Cadence® system design and verification solutions, integrated under our System Development Suite, provide the simulation, acceleration, emulation, and management capabilities.
System Development Suite Related Products A-Z
Cadence® digital design and signoff solutions provide a fast path to design closure and better predictability, helping you meet your power, performance, and area (PPA) targets.
Full-Flow Digital Solution Related Products A-Z
Cadence® custom, analog, and RF design solutions can help you save time by automating many routine tasks, from block-level and mixed-signal simulation to routing and library characterization.
Overview Related Products A-Z
Driving efficiency and accuracy in advanced packaging, system planning, and multi-fabric interoperability, Cadence® package implementation products deliver the automation and accuracy.
Cadence® PCB design solutions enable shorter, more predictable design cycles with greater integration of component design and system-level simulation for a constraint-driven flow.
An open IP platform for you to customize your app-driven SoC design.
Comprehensive solutions and methodologies.
Helping you meet your broader business goals.
A global customer support infrastructure with around-the-clock help.
24/7 Support - Cadence Online Support
Locate the latest software updates, service request, technical documentation, solutions and more in your personalized environment.
Cadence offers various software services for download. This page describes our offerings, including the Allegro FREE Physical Viewer.
Get the most out of your investment in Cadence technologies through a wide range of training offerings.
This course combines our Allegro PCB Editor Basic Techniques, followed by Allegro PCB Editor Intermediate Techniques.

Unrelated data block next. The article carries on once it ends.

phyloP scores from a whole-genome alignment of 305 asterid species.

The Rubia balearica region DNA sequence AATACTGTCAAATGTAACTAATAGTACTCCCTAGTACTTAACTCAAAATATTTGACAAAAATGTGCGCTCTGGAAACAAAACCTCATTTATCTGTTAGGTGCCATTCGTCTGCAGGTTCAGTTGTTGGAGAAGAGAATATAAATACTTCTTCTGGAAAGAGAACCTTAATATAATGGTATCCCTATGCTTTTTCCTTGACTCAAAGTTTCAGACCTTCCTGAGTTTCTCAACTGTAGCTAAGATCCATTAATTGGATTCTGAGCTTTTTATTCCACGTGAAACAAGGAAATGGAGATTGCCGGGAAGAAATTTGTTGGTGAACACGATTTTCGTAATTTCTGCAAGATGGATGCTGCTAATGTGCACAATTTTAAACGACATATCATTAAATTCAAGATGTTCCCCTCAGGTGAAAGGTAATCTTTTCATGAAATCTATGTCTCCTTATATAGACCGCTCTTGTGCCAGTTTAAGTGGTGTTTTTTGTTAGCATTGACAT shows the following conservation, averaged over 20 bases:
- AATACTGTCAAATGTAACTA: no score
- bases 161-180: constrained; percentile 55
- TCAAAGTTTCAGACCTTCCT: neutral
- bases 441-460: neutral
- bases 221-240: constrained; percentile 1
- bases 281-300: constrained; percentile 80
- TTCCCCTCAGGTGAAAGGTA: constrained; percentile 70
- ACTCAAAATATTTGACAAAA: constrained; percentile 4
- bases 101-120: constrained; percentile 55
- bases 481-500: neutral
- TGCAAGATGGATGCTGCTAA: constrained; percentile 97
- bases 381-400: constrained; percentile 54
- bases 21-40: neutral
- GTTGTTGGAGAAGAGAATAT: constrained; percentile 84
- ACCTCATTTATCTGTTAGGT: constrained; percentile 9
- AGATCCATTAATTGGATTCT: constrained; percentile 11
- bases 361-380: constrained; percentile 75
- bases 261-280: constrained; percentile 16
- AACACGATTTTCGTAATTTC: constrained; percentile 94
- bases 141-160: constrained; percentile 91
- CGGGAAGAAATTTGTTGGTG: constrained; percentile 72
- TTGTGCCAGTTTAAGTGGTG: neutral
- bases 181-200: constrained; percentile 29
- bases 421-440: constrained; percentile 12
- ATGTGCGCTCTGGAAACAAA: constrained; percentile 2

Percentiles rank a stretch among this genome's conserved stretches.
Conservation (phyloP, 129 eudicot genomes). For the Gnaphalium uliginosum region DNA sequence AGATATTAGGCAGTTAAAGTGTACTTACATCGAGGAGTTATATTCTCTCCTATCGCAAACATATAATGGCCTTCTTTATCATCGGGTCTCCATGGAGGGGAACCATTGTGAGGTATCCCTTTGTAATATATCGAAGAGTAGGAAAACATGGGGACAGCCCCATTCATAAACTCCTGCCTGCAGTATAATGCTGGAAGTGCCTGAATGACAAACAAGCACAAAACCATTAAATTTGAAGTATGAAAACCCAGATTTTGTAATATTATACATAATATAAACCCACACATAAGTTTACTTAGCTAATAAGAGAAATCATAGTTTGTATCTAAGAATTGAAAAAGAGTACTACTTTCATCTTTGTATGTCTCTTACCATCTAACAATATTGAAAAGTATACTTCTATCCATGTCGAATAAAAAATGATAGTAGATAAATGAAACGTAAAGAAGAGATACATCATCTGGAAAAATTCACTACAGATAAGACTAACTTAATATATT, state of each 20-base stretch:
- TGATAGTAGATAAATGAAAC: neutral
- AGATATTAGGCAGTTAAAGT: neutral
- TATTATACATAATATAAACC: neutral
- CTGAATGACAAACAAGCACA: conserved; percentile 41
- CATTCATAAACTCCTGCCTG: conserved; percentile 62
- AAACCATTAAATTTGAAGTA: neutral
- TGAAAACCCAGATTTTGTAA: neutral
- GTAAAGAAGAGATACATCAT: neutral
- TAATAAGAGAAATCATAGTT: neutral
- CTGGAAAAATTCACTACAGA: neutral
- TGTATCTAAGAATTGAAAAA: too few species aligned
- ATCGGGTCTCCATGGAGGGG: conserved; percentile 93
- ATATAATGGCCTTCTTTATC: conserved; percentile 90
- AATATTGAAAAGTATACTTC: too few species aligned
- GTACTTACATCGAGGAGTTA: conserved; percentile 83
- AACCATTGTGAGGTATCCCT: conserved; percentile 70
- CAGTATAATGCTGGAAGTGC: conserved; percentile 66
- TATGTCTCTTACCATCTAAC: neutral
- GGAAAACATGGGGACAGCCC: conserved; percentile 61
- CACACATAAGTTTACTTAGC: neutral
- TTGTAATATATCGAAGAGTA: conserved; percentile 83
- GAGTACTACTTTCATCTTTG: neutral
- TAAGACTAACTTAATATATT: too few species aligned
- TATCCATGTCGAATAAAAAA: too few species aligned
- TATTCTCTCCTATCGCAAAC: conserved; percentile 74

Virtuoso Analog Design Environment Verifier 16.7
Learn learn to perform requirements-driven analog verification using the Virtuoso ADE Verifier tool.
Exchange ideas, news, technical information, and best practices.
The community is open to everyone, and to provide the most value, we require participants to follow our Community Guidelines that facilitate a quality exchange of ideas and information.
It's not all about the technlogy. Here we exchange ideas on the Cadence Academic Network and other subjects of general interest.
Cadence is a leading provider of system design tools, software, IP, and services.
Get email delivery of the Cadence blog featured here
Last month the SOI
Industry Consortium announced a "Ready
for SOI Technology" program with initial offerings of silicon-on-insulator
IP from ARM, IBM and Cadence. Since interest in SOI appears to be growing for
advanced process nodes, I thought it would be a good time to look at what
"ready for SOI" means with respect to IP, tools and people.
Last year I wrote a blog
that discussed the power advantages of SOI, so I won't repeat the details here,
except to note that the impetus for SOI seems to be shifting from high
performance to low power. While SOI claims to provide a performance improvement